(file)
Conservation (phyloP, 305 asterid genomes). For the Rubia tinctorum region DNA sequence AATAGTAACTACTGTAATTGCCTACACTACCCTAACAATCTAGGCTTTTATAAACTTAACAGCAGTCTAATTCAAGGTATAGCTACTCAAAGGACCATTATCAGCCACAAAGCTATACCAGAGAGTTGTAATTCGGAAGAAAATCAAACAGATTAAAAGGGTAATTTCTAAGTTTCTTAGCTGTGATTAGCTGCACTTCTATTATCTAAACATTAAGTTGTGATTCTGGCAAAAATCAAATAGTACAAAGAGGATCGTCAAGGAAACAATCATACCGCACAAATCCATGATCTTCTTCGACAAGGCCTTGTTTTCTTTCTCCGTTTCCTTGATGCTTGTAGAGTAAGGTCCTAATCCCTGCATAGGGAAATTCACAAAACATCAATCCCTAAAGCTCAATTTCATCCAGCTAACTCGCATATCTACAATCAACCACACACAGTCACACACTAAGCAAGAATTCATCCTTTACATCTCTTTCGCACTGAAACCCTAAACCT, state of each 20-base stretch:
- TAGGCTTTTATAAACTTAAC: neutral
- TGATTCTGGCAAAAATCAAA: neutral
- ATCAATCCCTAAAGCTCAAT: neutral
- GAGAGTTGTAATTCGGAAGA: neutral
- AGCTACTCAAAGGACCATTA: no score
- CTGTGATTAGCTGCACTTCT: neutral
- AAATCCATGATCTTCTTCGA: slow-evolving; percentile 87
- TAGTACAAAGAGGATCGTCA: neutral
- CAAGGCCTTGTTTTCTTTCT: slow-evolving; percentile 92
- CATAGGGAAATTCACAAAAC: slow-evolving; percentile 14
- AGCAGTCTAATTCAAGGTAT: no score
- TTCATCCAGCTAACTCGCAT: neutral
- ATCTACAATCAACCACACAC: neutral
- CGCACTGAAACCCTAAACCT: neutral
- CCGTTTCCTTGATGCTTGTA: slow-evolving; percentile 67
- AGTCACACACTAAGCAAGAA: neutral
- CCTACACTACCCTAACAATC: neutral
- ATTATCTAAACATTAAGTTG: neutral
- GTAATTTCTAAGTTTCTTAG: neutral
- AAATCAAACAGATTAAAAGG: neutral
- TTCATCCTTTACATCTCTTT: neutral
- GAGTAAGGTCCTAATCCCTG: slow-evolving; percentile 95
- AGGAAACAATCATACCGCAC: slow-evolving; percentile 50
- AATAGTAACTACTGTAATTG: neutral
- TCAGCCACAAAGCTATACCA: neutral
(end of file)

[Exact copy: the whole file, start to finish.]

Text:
Conservation (phyloP, 305 asterid genomes). For the Rubia tinctorum region DNA sequence AATAGTAACTACTGTAATTGCCTACACTACCCTAACAATCTAGGCTTTTATAAACTTAACAGCAGTCTAATTCAAGGTATAGCTACTCAAAGGACCATTATCAGCCACAAAGCTATACCAGAGAGTTGTAATTCGGAAGAAAATCAAACAGATTAAAAGGGTAATTTCTAAGTTTCTTAGCTGTGATTAGCTGCACTTCTATTATCTAAACATTAAGTTGTGATTCTGGCAAAAATCAAATAGTACAAAGAGGATCGTCAAGGAAACAATCATACCGCACAAATCCATGATCTTCTTCGACAAGGCCTTGTTTTCTTTCTCCGTTTCCTTGATGCTTGTAGAGTAAGGTCCTAATCCCTGCATAGGGAAATTCACAAAACATCAATCCCTAAAGCTCAATTTCATCCAGCTAACTCGCATATCTACAATCAACCACACACAGTCACACACTAAGCAAGAATTCATCCTTTACATCTCTTTCGCACTGAAACCCTAAACCT, state of each 20-base stretch:
- TAGGCTTTTATAAACTTAAC: neutral
- TGATTCTGGCAAAAATCAAA: neutral
- ATCAATCCCTAAAGCTCAAT: neutral
- GAGAGTTGTAATTCGGAAGA: neutral
- AGCTACTCAAAGGACCATTA: no score
- CTGTGATTAGCTGCACTTCT: neutral
- AAATCCATGATCTTCTTCGA: slow-evolving; percentile 87
- TAGTACAAAGAGGATCGTCA: neutral
- CAAGGCCTTGTTTTCTTTCT: slow-evolving; percentile 92
- CATAGGGAAATTCACAAAAC: slow-evolving; percentile 14
- AGCAGTCTAATTCAAGGTAT: no score
- TTCATCCAGCTAACTCGCAT: neutral
- ATCTACAATCAACCACACAC: neutral
- CGCACTGAAACCCTAAACCT: neutral
- CCGTTTCCTTGATGCTTGTA: slow-evolving; percentile 67
- AGTCACACACTAAGCAAGAA: neutral
- CCTACACTACCCTAACAATC: neutral
- ATTATCTAAACATTAAGTTG: neutral
- GTAATTTCTAAGTTTCTTAG: neutral
- AAATCAAACAGATTAAAAGG: neutral
- TTCATCCTTTACATCTCTTT: neutral
- GAGTAAGGTCCTAATCCCTG: slow-evolving; percentile 95
- AGGAAACAATCATACCGCAC: slow-evolving; percentile 50
- AATAGTAACTACTGTAATTG: neutral
- TCAGCCACAAAGCTATACCA: neutral